The variety and extent of science, engineering and technology used in the NHS is impressive. Almost any aspect of care given to patients depends on the work done by healthcare scientists. As a part of the whole healthcare team, they help to save lives and improve the quality of care for millions. Healthcare scientists play a key role in diagnosing illness, monitoring the progress of treatment and managing long-term care. They even help to create life.

There are more than 45 different professional areas of healthcare science in the NHS. Healthcare scientists work in a variety of places: in hospitals, the community, patients' homes and schools. Some have contact with patients in clinics or are part of surgical teams.

You could find yourself analysing blood or tissue samples to detect the cause of illness or using results from the human genome project to help diagnosis. Or you might work with patients in their homes, making sure their kidney dialysis machines are working properly.

There are people who design artificial limbs and body parts, those that test your hearing and even photographers and graphic artists. All these people are healthcare scientists who help to save lives and help patients have a better quality of life.

Healthcare science is divided into three areas:

Life sciences

Healthcare scientists who work in life sciences may work in hospital laboratories, in the community or for agencies such as the National Blood Service. Life sciences cover three broad areas:

Pathology Laboratories

Healthcare scientists investigate the cause of illness and how it progresses. They carry out tests on tissue, blood and other samples.


Healthcare scientists in this field are usually based in specialist hospitals. They play an important role in understanding the genetic components of illnesses.


A rapidly developing field. Healthcare scientists are key in creating life or providing other solutions to infertility. They are often based in specialist hospitals or clinics.

Physiological sciences

Healthcare scientists investigate the functioning of organ/body systems to diagnose abnormalities, and find ways to restore function and/or reduce the disabling consequences to the patient.

Scientists in physiological sciences use specialist equipment, advanced technologies and procedures to evaluate the functioning of different body systems, to direct and provide therapeutic intervention and long-term management and care. The majority work in hospital clinics, departments, as part of a medical or surgical team or in the community. Some visit patients in their homes or schools.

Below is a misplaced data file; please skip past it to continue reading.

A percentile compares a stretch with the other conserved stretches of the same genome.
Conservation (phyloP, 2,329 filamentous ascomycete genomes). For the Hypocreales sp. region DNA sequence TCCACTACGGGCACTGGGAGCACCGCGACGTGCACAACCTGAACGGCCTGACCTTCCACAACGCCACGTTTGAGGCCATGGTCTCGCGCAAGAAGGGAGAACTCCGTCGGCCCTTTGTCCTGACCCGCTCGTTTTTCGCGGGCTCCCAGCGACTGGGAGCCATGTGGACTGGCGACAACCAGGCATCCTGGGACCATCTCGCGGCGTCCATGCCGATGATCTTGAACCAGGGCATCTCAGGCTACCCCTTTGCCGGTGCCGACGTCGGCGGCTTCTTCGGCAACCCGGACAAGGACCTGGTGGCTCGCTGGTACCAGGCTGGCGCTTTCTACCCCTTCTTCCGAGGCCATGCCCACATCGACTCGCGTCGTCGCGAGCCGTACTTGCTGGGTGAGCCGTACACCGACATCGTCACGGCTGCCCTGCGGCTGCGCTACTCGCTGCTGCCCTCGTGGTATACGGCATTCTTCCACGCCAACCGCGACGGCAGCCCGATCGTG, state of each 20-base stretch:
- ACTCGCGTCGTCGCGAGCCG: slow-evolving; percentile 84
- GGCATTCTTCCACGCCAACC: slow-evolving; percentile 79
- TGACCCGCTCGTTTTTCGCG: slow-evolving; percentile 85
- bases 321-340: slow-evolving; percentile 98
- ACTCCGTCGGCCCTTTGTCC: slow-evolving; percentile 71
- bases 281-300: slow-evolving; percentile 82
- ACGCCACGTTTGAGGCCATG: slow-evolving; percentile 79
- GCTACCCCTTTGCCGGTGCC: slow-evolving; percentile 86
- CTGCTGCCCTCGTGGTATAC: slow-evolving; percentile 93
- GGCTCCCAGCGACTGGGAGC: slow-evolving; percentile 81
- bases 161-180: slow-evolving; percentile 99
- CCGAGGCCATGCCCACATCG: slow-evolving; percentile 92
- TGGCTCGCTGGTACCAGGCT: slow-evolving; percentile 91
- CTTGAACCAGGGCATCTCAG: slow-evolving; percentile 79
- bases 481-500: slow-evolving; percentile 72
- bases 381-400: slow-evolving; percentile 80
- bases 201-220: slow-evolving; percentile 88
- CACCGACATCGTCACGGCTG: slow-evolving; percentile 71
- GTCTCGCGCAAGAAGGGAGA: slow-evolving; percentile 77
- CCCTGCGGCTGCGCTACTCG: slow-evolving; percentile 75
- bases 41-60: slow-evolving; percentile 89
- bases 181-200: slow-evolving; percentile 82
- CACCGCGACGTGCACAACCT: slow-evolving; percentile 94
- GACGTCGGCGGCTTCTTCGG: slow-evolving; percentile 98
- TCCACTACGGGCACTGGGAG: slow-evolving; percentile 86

Clinical engineering and physical sciences

Healthcare scientists develop methods of measuring what is happening in the body, to devise new ways of diagnosing and treating disease and to ensure that equipment is functioning safely and effectively. Engineers may design artificial limbs; others help reconstruct the faces of people involved in accidents or who have been born with facial disfigurements. Healthcare scientists support and develop techniques such as ultrasound, radioactivity, radiation, magnetic resonance and clinical photography to explore or record the workings of the body for diagnosis, monitoring and treatment.

There are many ways you can start a career in healthcare science even if you don't have the right qualifications. This could be with on-the-job training or further education to get the qualifications you need. You could start straight from school as a laboratory assistant or trainee. There are specific university courses in operating department practice, pharmacy and audiology. Other careers can be entered after a relevant science degree by starting in a training post which will lead to a specific post-graduate qualification and registration with the Health Professions Council.

As a healthcare scientist you can develop areas of specialist scientific expertise,take on management responsibility or combine both. You will be encouraged to continue your academic development, taking further vocational and post-graduate courses.

Whatever level you start at, you'll be providing an essential service as part of the whole healthcare team. Healthcare scientists from all the varying disciplines lead the development and application of scientific knowledge to healthcare within the NHS through research, and the practical applications of new ideas.

Healthcare science is dynamic and ever-changing, and whichever career you choose you'll find it rewarding, exciting and varied with lots of opportunities for stepping up the career ladder to success in science.